37 And some of them said, Could not this man, which opened the eyes of the blind, have caused that even this man should not have died?

38 Jesus therefore again groaning in himself cometh to the grave. It was a cave, and a stone lay upon it.

39 Jesus said, Take ye away the stone. Martha, the sister of him that was dead, saith unto him, Lord, by this time he stinketh: for he hath been dead four days.

40 Jesus saith unto her, Said I not unto thee, that, if thou wouldest believe, thou shouldest see the glory of God?

41 Then they took away the stone from the place where the dead was laid. And Jesus lifted up his eyes, and said, Father, I thank thee that thou hast heard me.

42 And I knew that thou hearest me always: but because of the people which stand by I said it, that they may believe that thou hast sent me.

43 And when he thus had spoken, he cried with a loud voice, Lazarus, come forth.

44 And he that was dead came forth, bound hand and foot with graveclothes: and his face was bound about with a napkin. Jesus saith unto them, Loose him, and let him go.

That’s what Jesus came here to do. To loose us from the chains of death and hell, so that we leave our old selves behind and become new creatures, able to move forward with invigorated bodies and spirits.

He is standing at the door to eternal life, and he is calling us by name, Hugo, Christine, Owen, Lucy, Jennifer—come forth. Come forth out of the darkness and into the light. Come forth from the emptiness that comes from sin. Come forth from doubt into a world of faith. Come forth into his warm embrace.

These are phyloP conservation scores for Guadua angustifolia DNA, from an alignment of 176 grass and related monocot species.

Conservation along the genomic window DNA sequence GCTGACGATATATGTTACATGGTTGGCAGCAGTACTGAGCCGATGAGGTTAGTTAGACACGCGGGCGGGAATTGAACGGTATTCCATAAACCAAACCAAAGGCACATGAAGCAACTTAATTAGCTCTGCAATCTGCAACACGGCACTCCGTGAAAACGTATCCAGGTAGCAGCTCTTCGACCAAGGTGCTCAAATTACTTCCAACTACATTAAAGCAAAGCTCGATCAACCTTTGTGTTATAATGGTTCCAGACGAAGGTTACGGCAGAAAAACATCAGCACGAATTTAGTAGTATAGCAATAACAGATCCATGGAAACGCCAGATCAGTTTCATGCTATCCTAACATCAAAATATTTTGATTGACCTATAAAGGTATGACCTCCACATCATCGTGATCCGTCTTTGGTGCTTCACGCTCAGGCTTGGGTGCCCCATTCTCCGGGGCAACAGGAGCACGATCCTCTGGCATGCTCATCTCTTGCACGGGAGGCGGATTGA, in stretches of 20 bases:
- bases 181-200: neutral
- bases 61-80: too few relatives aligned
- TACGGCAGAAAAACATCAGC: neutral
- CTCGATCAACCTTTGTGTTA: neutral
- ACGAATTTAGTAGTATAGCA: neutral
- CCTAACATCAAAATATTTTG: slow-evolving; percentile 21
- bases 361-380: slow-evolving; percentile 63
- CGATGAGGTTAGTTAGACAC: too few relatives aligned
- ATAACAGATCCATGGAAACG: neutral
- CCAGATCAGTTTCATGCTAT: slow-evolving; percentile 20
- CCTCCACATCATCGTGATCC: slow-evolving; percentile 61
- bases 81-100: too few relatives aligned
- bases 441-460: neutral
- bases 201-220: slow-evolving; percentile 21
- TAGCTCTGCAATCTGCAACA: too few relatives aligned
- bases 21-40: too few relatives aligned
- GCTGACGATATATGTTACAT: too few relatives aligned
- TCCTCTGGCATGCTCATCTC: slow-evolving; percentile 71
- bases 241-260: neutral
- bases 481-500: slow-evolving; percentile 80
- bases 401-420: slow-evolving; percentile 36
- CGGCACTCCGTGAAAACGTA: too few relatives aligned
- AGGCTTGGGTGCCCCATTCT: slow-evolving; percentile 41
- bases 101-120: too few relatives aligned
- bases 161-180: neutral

And come forth we will, because Jesus truly is the Christ. As the Christ, he is continuing—at this very moment—the mission he committed to complete. He was sent by our Father to rescue and redeem each and every one of us so that we may return to our heavenly home.

All we need to do is exercise faith in him, make and keep certain covenants, receive all the necessary ordinances, and then, every single day for the rest of lives and continuing on far into the eternities, we need to repent of our sins so that the Spirit can dwell within us, sanctify us, and teach us how to live and what to do with our lives.

With the Spirit of God as our companion, we will be able to accomplish our assigned missions with honor and integrity. We will be able to paint our part of the masterpiece because we have felt the touch of the Master’s hand.


I am a teacher in my local Church of Jesus Christ of Latter-Day Saint congregation. This lesson, based on Luke 18 and 19, as well as John 11, focuses on the love and compassion and condescension of God to four people who had each lost something precious to them, and then, because of their faith in Christ—or the faith of those around them—they found it again. Here are the stories of the widow, the blind man, the tax collector, and the dead man. This lesson was presented on 31 May 2015 and corresponds with lesson 19 in the LDS Gospel Doctrine class.